Orlich bounces back with new youth program
When Tom Orlich reluctantly left his position at South Tahoe High 13 months ago, the 25-year prep coach excitedly talked about taking a year off to start an all-encompassing youth basketball program.
After STHS refused to grant Orlich a one-year leave in 2000-01, community members wondered what happened to the proposed youth basketball league.
Wonder no more.
Orlich, with the support of the city of South Lake Tahoe Parks and Recreation Department, is forming an instructional youth basketball league for first- through eighth-grade boys and girls.
Plans are to start the league in January, but, first, an organizational meeting set for 6 p.m. Oct. 17 at the Recreation Center is needed to get the balls bouncing.
“I’m excited that our kids will get excited about basketball and have the opportunity to play basketball just like all the other areas are doing,” Orlich said. “I’m hoping to have 500 to 800 kids involved in this program. We want to have as many kids involved as possible, and we’re not going to turn anyone away.
“I’ll have a vested interest as well. I’ll have four children in the program.”
Orlich and John Collins of the recreation department are looking for coaches and anyone willing to volunteer their time for the betterment of the league. The league is also seeking financial assistance.
“My biggest concern right now is that I’m trying to get some people in the community willing to get this project off the ground,” Orlich said. “You don’t have to be knowledgeable. All you have to have is a caring for the kids and I think we can be very successful.”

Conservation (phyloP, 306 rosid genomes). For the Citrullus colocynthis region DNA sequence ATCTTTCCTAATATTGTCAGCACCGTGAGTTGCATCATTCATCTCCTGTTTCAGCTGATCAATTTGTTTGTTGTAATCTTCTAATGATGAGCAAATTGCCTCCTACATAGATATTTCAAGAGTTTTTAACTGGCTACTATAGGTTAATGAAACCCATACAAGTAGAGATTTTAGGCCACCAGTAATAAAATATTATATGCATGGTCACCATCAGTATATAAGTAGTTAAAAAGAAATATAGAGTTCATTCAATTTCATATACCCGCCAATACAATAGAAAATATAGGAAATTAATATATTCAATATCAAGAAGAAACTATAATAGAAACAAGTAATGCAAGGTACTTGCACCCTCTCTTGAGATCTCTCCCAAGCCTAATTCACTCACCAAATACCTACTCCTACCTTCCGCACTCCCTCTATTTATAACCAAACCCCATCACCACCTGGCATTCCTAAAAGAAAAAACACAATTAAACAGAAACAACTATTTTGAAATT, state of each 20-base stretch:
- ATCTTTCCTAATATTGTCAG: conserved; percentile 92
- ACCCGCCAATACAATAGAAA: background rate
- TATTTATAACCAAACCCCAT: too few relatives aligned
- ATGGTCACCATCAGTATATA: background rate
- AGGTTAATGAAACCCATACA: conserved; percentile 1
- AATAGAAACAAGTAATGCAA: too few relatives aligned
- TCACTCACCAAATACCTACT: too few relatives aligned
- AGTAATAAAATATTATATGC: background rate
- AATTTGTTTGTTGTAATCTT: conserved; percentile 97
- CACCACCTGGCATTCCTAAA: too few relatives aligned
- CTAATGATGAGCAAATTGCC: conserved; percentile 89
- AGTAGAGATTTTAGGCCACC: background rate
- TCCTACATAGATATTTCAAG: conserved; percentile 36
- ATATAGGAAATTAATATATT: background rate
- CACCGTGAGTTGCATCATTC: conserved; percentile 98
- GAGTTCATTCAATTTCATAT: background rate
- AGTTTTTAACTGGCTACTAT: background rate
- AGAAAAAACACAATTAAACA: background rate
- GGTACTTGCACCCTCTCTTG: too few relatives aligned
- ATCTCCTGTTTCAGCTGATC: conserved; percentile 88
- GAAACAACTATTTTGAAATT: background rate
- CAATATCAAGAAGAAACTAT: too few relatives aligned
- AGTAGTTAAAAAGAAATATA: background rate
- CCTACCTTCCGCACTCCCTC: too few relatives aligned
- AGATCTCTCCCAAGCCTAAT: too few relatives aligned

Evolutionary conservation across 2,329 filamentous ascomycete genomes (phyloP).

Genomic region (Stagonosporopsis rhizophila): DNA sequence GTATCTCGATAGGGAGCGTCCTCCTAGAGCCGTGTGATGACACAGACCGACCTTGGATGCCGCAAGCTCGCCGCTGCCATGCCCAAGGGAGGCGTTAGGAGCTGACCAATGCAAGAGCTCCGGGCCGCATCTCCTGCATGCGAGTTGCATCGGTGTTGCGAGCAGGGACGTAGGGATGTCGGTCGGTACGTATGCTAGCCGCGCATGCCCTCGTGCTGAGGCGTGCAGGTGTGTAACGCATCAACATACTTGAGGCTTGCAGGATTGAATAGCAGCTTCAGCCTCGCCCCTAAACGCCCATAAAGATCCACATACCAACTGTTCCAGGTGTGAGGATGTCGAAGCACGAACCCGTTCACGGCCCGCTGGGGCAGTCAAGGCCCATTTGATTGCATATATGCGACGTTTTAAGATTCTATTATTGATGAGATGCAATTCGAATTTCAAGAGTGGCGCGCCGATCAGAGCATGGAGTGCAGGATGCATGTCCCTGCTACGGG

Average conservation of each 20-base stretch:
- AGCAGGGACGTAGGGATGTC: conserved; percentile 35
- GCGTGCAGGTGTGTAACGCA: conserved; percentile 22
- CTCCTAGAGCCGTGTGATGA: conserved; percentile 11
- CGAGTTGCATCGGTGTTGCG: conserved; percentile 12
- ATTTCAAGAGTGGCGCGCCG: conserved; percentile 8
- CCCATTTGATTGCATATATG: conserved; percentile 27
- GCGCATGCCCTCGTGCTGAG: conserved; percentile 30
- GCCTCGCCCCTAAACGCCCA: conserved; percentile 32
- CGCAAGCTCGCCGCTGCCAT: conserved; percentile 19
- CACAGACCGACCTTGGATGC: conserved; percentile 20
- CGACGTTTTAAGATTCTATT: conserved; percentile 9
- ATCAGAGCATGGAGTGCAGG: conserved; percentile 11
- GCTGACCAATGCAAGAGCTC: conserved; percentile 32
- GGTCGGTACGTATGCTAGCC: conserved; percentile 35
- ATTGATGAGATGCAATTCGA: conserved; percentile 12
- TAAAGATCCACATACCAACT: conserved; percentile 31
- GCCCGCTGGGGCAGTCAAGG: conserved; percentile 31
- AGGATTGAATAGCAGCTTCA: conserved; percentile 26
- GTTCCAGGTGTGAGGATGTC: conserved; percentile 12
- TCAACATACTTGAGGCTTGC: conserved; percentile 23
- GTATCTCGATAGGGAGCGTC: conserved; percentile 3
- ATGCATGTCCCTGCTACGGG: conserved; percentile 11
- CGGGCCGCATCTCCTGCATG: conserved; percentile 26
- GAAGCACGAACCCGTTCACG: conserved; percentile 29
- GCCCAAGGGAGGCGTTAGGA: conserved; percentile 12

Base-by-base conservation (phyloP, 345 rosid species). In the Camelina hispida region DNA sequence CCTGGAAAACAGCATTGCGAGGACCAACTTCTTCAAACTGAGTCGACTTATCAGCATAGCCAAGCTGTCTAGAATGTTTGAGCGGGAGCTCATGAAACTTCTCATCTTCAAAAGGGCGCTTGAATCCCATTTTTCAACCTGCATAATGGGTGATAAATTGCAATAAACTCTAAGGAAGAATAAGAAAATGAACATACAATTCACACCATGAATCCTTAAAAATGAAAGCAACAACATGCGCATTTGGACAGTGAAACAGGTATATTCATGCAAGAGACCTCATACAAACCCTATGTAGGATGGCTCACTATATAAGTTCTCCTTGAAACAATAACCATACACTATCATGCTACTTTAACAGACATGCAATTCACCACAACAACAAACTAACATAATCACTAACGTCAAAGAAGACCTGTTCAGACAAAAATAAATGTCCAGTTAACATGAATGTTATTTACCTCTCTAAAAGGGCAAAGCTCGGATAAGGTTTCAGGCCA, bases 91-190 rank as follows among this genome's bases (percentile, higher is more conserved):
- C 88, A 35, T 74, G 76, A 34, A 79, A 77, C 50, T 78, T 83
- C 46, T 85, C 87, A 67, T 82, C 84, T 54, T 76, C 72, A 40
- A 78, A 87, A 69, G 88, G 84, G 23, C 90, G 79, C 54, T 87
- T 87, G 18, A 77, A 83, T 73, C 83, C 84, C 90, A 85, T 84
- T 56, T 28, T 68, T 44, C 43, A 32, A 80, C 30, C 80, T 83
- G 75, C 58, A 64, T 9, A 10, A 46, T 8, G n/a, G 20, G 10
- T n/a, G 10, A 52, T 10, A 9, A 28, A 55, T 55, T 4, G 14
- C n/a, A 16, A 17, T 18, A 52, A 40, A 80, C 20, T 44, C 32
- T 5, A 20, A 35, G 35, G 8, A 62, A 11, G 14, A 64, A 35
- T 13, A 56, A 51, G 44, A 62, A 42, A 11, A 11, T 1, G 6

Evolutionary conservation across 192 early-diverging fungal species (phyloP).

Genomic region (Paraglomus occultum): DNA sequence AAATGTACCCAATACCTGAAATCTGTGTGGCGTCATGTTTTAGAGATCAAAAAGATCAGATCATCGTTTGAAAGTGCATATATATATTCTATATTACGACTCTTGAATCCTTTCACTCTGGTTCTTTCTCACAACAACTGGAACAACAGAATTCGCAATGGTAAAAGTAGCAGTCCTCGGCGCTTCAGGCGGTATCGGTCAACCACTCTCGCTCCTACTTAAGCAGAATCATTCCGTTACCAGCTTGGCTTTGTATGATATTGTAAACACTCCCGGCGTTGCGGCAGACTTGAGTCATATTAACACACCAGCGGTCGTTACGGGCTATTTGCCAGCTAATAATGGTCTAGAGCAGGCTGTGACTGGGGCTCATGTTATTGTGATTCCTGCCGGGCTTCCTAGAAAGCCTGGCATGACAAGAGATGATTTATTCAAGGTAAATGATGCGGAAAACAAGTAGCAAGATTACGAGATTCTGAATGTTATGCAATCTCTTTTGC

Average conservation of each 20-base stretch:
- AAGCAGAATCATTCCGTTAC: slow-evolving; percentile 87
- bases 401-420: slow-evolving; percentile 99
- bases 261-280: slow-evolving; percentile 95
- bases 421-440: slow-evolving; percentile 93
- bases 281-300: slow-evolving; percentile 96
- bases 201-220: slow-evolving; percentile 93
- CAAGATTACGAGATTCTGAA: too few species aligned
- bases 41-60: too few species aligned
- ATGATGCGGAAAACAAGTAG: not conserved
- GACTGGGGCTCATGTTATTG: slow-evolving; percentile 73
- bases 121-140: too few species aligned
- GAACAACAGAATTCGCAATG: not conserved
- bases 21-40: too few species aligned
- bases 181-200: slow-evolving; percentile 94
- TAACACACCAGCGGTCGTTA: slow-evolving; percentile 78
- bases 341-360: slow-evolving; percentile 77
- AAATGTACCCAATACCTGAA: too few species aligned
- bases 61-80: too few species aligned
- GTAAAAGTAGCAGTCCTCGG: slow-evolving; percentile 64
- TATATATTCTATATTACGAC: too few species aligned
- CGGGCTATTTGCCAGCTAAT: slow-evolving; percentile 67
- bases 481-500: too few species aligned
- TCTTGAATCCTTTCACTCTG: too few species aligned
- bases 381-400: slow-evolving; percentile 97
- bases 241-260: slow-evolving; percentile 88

Orlich was never far from the game during his year “off.” He kept the ambers burning by teaching the game to youngsters during his summer camps in June and July at STHS and attending clinics regionally.
“I’ve done a lot of research, visiting other areas with successful programs,” Orlich said. “We’re trying to take the best of those ideas and implement them here.”
For years, playing organized basketball hasn’t been basketball for some of the youngest members of the community. While AYSO, Little League and Pop Warner have introduced their games to children as young as 5, basketball usually hasn’t been offered as a team sport until a child reaches the fourth grade.
“They’re not as skilled when they get into the junior high level as they could be if they started at lower levels,” Orlich said.
The upper end of the league – seventh- and eighth-graders – gives players cut from middle school teams the option of pursuing the game. Middle school coaches generally have to cut 75 percent of the players who try out, retaining a core of 12-15 players.
“A lot of kids have fallen through the cracks. This will give those kids another league to play in,” Collins said.
One Viking who almost fell through the cracks was Brian Bruso, a center on the Vikings’ 1991-92 state championship team who went on to star for the University of San Diego and play professionally in Korea. He was initially cut in middle school, only to be instated on the team later that season. Cory Calder, Orlich’s first league MVP in 1980-81, also was cut in middle school.
“Sometimes kids don’t realize their potential until their junior and senior years of high school,” Orlich said.
Player sign-ups are set for 6-8 p.m. Nov. 6-7 at the Recreation Center. The $30 registration fee will include a reversible mesh jersey for games and a personal basketball. Games will be played on Saturdays at STHS starting in January and continuing into March. Children will play against their own grade level, with games preceded by a 20-minute clinic.
To volunteer for the program, phone Orlich at (530) 541-4111 or Collins at (530) 542-6091.
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“Let Them Play,” rallies are taking place across California with a mission to bring back high school and youth sports.